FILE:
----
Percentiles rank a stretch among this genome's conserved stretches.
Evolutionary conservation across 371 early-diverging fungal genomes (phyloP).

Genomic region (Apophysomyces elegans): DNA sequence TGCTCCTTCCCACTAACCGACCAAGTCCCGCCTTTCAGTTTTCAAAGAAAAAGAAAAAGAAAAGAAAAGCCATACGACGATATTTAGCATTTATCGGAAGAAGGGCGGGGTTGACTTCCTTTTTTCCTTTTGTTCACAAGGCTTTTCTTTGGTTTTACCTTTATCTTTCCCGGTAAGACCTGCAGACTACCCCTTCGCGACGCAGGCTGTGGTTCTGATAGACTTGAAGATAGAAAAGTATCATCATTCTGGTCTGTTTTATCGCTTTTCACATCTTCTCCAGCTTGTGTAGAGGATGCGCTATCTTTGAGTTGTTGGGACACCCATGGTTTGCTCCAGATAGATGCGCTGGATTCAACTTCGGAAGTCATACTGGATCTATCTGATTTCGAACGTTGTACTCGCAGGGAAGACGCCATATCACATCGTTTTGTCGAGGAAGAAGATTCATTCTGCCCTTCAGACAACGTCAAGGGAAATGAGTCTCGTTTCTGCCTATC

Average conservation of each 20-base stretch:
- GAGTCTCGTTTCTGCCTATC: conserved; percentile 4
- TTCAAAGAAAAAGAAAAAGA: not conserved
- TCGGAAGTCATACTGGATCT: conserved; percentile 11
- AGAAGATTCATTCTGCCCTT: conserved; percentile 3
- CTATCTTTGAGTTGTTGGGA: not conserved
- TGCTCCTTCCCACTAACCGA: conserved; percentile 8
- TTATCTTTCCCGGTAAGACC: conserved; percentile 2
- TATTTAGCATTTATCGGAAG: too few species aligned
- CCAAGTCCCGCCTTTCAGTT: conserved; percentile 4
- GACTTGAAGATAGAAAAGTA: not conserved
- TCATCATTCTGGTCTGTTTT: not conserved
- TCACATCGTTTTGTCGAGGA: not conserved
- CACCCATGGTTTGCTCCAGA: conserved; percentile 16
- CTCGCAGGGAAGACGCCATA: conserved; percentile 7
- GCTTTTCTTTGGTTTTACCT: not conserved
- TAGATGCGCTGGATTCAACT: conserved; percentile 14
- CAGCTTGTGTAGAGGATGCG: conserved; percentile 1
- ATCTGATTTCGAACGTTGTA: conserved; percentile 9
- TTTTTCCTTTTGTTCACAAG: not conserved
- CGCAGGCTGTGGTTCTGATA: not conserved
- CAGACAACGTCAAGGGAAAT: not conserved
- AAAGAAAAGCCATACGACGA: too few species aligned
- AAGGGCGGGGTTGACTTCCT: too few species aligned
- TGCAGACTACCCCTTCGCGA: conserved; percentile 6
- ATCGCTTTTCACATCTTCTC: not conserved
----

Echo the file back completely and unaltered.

Percentiles rank a stretch among this genome's conserved stretches.
Evolutionary conservation across 371 early-diverging fungal genomes (phyloP).

Genomic region (Apophysomyces elegans): DNA sequence TGCTCCTTCCCACTAACCGACCAAGTCCCGCCTTTCAGTTTTCAAAGAAAAAGAAAAAGAAAAGAAAAGCCATACGACGATATTTAGCATTTATCGGAAGAAGGGCGGGGTTGACTTCCTTTTTTCCTTTTGTTCACAAGGCTTTTCTTTGGTTTTACCTTTATCTTTCCCGGTAAGACCTGCAGACTACCCCTTCGCGACGCAGGCTGTGGTTCTGATAGACTTGAAGATAGAAAAGTATCATCATTCTGGTCTGTTTTATCGCTTTTCACATCTTCTCCAGCTTGTGTAGAGGATGCGCTATCTTTGAGTTGTTGGGACACCCATGGTTTGCTCCAGATAGATGCGCTGGATTCAACTTCGGAAGTCATACTGGATCTATCTGATTTCGAACGTTGTACTCGCAGGGAAGACGCCATATCACATCGTTTTGTCGAGGAAGAAGATTCATTCTGCCCTTCAGACAACGTCAAGGGAAATGAGTCTCGTTTCTGCCTATC

Average conservation of each 20-base stretch:
- GAGTCTCGTTTCTGCCTATC: conserved; percentile 4
- TTCAAAGAAAAAGAAAAAGA: not conserved
- TCGGAAGTCATACTGGATCT: conserved; percentile 11
- AGAAGATTCATTCTGCCCTT: conserved; percentile 3
- CTATCTTTGAGTTGTTGGGA: not conserved
- TGCTCCTTCCCACTAACCGA: conserved; percentile 8
- TTATCTTTCCCGGTAAGACC: conserved; percentile 2
- TATTTAGCATTTATCGGAAG: too few species aligned
- CCAAGTCCCGCCTTTCAGTT: conserved; percentile 4
- GACTTGAAGATAGAAAAGTA: not conserved
- TCATCATTCTGGTCTGTTTT: not conserved
- TCACATCGTTTTGTCGAGGA: not conserved
- CACCCATGGTTTGCTCCAGA: conserved; percentile 16
- CTCGCAGGGAAGACGCCATA: conserved; percentile 7
- GCTTTTCTTTGGTTTTACCT: not conserved
- TAGATGCGCTGGATTCAACT: conserved; percentile 14
- CAGCTTGTGTAGAGGATGCG: conserved; percentile 1
- ATCTGATTTCGAACGTTGTA: conserved; percentile 9
- TTTTTCCTTTTGTTCACAAG: not conserved
- CGCAGGCTGTGGTTCTGATA: not conserved
- CAGACAACGTCAAGGGAAAT: not conserved
- AAAGAAAAGCCATACGACGA: too few species aligned
- AAGGGCGGGGTTGACTTCCT: too few species aligned
- TGCAGACTACCCCTTCGCGA: conserved; percentile 6
- ATCGCTTTTCACATCTTCTC: not conserved